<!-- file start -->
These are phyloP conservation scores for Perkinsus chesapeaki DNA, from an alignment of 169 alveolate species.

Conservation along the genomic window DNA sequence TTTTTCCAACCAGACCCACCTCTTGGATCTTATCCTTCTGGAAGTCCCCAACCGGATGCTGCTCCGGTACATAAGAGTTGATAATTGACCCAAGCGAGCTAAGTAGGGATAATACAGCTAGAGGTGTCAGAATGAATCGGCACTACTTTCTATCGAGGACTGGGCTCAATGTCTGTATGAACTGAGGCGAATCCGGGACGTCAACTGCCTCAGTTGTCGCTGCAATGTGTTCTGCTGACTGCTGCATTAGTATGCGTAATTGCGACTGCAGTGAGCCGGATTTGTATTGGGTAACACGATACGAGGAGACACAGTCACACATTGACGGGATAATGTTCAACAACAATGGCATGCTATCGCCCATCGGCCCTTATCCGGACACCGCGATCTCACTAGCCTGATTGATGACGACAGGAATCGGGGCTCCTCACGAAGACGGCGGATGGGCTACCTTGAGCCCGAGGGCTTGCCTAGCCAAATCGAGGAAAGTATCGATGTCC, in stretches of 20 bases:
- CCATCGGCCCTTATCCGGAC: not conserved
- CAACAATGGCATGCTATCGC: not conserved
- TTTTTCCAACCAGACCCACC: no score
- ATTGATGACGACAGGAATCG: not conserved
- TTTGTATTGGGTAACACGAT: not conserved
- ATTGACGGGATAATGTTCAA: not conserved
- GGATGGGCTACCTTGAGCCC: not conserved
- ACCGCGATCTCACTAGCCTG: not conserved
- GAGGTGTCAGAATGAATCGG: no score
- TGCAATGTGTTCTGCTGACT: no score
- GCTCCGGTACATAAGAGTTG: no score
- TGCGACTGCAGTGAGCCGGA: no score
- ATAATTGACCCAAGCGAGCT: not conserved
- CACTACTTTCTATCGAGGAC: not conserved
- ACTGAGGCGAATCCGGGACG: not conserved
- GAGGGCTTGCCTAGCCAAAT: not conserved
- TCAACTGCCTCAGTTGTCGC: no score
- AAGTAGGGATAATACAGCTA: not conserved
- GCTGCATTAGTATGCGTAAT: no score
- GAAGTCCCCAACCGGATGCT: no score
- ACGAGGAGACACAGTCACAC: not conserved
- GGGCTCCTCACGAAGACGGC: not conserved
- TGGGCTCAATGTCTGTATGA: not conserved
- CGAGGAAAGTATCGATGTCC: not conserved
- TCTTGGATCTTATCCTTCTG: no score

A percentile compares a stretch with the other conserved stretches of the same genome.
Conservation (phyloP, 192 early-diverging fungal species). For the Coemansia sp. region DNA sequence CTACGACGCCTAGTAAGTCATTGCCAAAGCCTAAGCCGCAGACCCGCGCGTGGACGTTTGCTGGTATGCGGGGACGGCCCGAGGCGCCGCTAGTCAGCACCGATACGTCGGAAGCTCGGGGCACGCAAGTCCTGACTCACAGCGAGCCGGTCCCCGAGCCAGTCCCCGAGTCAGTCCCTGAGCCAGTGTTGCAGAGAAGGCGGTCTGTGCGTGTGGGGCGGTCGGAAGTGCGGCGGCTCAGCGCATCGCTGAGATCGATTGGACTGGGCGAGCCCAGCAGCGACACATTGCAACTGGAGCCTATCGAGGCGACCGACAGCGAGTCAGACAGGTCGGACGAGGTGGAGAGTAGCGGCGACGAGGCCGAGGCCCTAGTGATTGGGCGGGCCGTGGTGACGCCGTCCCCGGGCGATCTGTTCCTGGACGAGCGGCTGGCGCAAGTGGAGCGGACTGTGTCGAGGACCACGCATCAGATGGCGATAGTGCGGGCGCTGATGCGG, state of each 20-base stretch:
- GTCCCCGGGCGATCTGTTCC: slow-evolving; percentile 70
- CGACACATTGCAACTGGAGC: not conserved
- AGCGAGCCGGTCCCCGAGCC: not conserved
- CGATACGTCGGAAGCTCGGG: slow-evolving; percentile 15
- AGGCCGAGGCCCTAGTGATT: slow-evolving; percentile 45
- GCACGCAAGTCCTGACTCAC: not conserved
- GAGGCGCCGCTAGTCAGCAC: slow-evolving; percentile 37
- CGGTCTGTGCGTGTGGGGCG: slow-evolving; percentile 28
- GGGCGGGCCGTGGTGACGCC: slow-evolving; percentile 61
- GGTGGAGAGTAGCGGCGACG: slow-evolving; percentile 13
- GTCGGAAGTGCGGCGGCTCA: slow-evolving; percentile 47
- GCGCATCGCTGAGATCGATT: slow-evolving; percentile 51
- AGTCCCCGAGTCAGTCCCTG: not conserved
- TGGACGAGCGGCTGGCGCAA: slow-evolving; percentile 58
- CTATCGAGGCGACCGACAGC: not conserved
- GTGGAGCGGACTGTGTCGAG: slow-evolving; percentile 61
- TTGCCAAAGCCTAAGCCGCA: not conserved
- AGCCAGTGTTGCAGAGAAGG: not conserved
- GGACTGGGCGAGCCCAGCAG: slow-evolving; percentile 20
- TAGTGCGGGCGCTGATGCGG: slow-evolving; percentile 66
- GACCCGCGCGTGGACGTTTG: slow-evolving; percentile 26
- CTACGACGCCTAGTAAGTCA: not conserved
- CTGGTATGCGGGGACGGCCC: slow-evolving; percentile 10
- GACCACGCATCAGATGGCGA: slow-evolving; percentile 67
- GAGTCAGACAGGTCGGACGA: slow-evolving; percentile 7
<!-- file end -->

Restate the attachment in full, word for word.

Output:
These are phyloP conservation scores for Perkinsus chesapeaki DNA, from an alignment of 169 alveolate species.

Conservation along the genomic window DNA sequence TTTTTCCAACCAGACCCACCTCTTGGATCTTATCCTTCTGGAAGTCCCCAACCGGATGCTGCTCCGGTACATAAGAGTTGATAATTGACCCAAGCGAGCTAAGTAGGGATAATACAGCTAGAGGTGTCAGAATGAATCGGCACTACTTTCTATCGAGGACTGGGCTCAATGTCTGTATGAACTGAGGCGAATCCGGGACGTCAACTGCCTCAGTTGTCGCTGCAATGTGTTCTGCTGACTGCTGCATTAGTATGCGTAATTGCGACTGCAGTGAGCCGGATTTGTATTGGGTAACACGATACGAGGAGACACAGTCACACATTGACGGGATAATGTTCAACAACAATGGCATGCTATCGCCCATCGGCCCTTATCCGGACACCGCGATCTCACTAGCCTGATTGATGACGACAGGAATCGGGGCTCCTCACGAAGACGGCGGATGGGCTACCTTGAGCCCGAGGGCTTGCCTAGCCAAATCGAGGAAAGTATCGATGTCC, in stretches of 20 bases:
- CCATCGGCCCTTATCCGGAC: not conserved
- CAACAATGGCATGCTATCGC: not conserved
- TTTTTCCAACCAGACCCACC: no score
- ATTGATGACGACAGGAATCG: not conserved
- TTTGTATTGGGTAACACGAT: not conserved
- ATTGACGGGATAATGTTCAA: not conserved
- GGATGGGCTACCTTGAGCCC: not conserved
- ACCGCGATCTCACTAGCCTG: not conserved
- GAGGTGTCAGAATGAATCGG: no score
- TGCAATGTGTTCTGCTGACT: no score
- GCTCCGGTACATAAGAGTTG: no score
- TGCGACTGCAGTGAGCCGGA: no score
- ATAATTGACCCAAGCGAGCT: not conserved
- CACTACTTTCTATCGAGGAC: not conserved
- ACTGAGGCGAATCCGGGACG: not conserved
- GAGGGCTTGCCTAGCCAAAT: not conserved
- TCAACTGCCTCAGTTGTCGC: no score
- AAGTAGGGATAATACAGCTA: not conserved
- GCTGCATTAGTATGCGTAAT: no score
- GAAGTCCCCAACCGGATGCT: no score
- ACGAGGAGACACAGTCACAC: not conserved
- GGGCTCCTCACGAAGACGGC: not conserved
- TGGGCTCAATGTCTGTATGA: not conserved
- CGAGGAAAGTATCGATGTCC: not conserved
- TCTTGGATCTTATCCTTCTG: no score

A percentile compares a stretch with the other conserved stretches of the same genome.
Conservation (phyloP, 192 early-diverging fungal species). For the Coemansia sp. region DNA sequence CTACGACGCCTAGTAAGTCATTGCCAAAGCCTAAGCCGCAGACCCGCGCGTGGACGTTTGCTGGTATGCGGGGACGGCCCGAGGCGCCGCTAGTCAGCACCGATACGTCGGAAGCTCGGGGCACGCAAGTCCTGACTCACAGCGAGCCGGTCCCCGAGCCAGTCCCCGAGTCAGTCCCTGAGCCAGTGTTGCAGAGAAGGCGGTCTGTGCGTGTGGGGCGGTCGGAAGTGCGGCGGCTCAGCGCATCGCTGAGATCGATTGGACTGGGCGAGCCCAGCAGCGACACATTGCAACTGGAGCCTATCGAGGCGACCGACAGCGAGTCAGACAGGTCGGACGAGGTGGAGAGTAGCGGCGACGAGGCCGAGGCCCTAGTGATTGGGCGGGCCGTGGTGACGCCGTCCCCGGGCGATCTGTTCCTGGACGAGCGGCTGGCGCAAGTGGAGCGGACTGTGTCGAGGACCACGCATCAGATGGCGATAGTGCGGGCGCTGATGCGG, state of each 20-base stretch:
- GTCCCCGGGCGATCTGTTCC: slow-evolving; percentile 70
- CGACACATTGCAACTGGAGC: not conserved
- AGCGAGCCGGTCCCCGAGCC: not conserved
- CGATACGTCGGAAGCTCGGG: slow-evolving; percentile 15
- AGGCCGAGGCCCTAGTGATT: slow-evolving; percentile 45
- GCACGCAAGTCCTGACTCAC: not conserved
- GAGGCGCCGCTAGTCAGCAC: slow-evolving; percentile 37
- CGGTCTGTGCGTGTGGGGCG: slow-evolving; percentile 28
- GGGCGGGCCGTGGTGACGCC: slow-evolving; percentile 61
- GGTGGAGAGTAGCGGCGACG: slow-evolving; percentile 13
- GTCGGAAGTGCGGCGGCTCA: slow-evolving; percentile 47
- GCGCATCGCTGAGATCGATT: slow-evolving; percentile 51
- AGTCCCCGAGTCAGTCCCTG: not conserved
- TGGACGAGCGGCTGGCGCAA: slow-evolving; percentile 58
- CTATCGAGGCGACCGACAGC: not conserved
- GTGGAGCGGACTGTGTCGAG: slow-evolving; percentile 61
- TTGCCAAAGCCTAAGCCGCA: not conserved
- AGCCAGTGTTGCAGAGAAGG: not conserved
- GGACTGGGCGAGCCCAGCAG: slow-evolving; percentile 20
- TAGTGCGGGCGCTGATGCGG: slow-evolving; percentile 66
- GACCCGCGCGTGGACGTTTG: slow-evolving; percentile 26
- CTACGACGCCTAGTAAGTCA: not conserved
- CTGGTATGCGGGGACGGCCC: slow-evolving; percentile 10
- GACCACGCATCAGATGGCGA: slow-evolving; percentile 67
- GAGTCAGACAGGTCGGACGA: slow-evolving; percentile 7